This opens up enormous potential for strategic alignment, delivery and measurement of multiple economic, social, cultural and environmental outcomes if we embed environmental skills into the Construction Sector Accord and the Reform of Vocational Education as we deliver 21st Century housing and infrastructure. And professional training will be vital as well – even seasoned environmental professionals are crying out for training in this fast-moving world.

What could it look like?

In the short term, the Reform of Vocational Education must ensure that all Workforce Development Councils and Centres of Vocational Excellence specifically address environmental issues associated with their sector, including carbon accounting.

The Construction Sector Accord and Construction Sector Transformation Plan are a brilliant place to start.

But even better, in the long term, New Zealand could contribute to a highly skilled value-add wellbeing economy by setting up a world-leading centre for professional and vocational education and training in environmental issues.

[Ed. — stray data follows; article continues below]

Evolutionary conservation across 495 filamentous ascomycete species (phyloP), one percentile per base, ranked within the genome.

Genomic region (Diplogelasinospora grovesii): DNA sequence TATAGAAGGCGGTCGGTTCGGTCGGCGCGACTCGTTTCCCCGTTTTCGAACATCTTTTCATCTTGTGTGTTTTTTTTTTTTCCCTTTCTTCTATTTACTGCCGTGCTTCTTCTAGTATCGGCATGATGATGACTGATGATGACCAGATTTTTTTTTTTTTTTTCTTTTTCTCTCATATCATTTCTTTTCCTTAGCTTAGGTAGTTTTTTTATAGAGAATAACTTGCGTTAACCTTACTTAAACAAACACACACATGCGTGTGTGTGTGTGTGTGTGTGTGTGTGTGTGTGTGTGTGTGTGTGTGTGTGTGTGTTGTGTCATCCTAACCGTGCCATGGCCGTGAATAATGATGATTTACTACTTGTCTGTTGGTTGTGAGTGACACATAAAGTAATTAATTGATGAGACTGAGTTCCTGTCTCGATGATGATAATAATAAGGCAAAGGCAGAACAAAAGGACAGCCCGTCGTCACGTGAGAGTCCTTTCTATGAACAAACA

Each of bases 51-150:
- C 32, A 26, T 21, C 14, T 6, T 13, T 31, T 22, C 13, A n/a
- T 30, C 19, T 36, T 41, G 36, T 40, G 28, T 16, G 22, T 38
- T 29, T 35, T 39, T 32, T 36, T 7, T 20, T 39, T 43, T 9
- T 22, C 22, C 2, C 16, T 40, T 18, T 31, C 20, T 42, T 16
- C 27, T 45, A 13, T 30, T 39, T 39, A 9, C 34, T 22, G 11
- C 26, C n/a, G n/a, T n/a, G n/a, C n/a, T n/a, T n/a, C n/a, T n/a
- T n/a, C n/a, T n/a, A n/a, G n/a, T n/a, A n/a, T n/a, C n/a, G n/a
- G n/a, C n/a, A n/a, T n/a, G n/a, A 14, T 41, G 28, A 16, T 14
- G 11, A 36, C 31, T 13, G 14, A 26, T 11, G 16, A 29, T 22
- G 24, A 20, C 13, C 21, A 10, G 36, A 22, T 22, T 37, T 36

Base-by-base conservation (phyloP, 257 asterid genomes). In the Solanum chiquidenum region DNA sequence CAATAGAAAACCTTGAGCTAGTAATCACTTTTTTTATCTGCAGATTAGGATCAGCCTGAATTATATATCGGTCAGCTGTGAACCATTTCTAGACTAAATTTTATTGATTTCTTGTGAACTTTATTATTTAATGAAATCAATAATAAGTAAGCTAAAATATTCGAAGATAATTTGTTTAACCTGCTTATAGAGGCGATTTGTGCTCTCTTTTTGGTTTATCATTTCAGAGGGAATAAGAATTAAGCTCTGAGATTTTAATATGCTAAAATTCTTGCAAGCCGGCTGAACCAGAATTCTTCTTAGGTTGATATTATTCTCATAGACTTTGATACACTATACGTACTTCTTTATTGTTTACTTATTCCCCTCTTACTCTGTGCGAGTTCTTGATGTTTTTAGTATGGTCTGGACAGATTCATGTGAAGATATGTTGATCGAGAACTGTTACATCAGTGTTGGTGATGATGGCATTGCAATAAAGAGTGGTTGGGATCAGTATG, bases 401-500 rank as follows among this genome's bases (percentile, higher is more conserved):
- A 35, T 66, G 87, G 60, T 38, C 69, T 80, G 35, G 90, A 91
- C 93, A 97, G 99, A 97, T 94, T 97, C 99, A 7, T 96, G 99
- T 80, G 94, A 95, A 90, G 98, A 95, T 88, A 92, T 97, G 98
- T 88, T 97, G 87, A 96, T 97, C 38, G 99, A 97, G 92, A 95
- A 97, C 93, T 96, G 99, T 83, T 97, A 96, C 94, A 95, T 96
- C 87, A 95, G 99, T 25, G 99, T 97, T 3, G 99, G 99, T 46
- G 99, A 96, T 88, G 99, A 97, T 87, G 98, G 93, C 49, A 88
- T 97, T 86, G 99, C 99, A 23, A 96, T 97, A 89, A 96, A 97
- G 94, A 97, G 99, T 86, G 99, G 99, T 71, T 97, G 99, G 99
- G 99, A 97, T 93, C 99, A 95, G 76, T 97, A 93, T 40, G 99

Doing this would show the world how to create a genuine wellbeing economy – one that sets us up to become a carbon-neutral, circular, skilled and equitable economy.

What’s not to like?

What now?

It’s all about Learning for Life on Earth. That’s life-long (and life-wide) learning for all of us.

And it’s learning that will grow our ability to live within our planet’s safe operating space.

Check out my Planetary training model. It shows how the government can set up an integrated training strategy that delivers planned outcomes for its targets across the four wellbeings.

This is what I love doing – while growing the capability of others to do the same.



References and more information

  1. http://archive.stats.govt.nz/datavisualisation/gdp.html#50 [accessed 24 November 2019]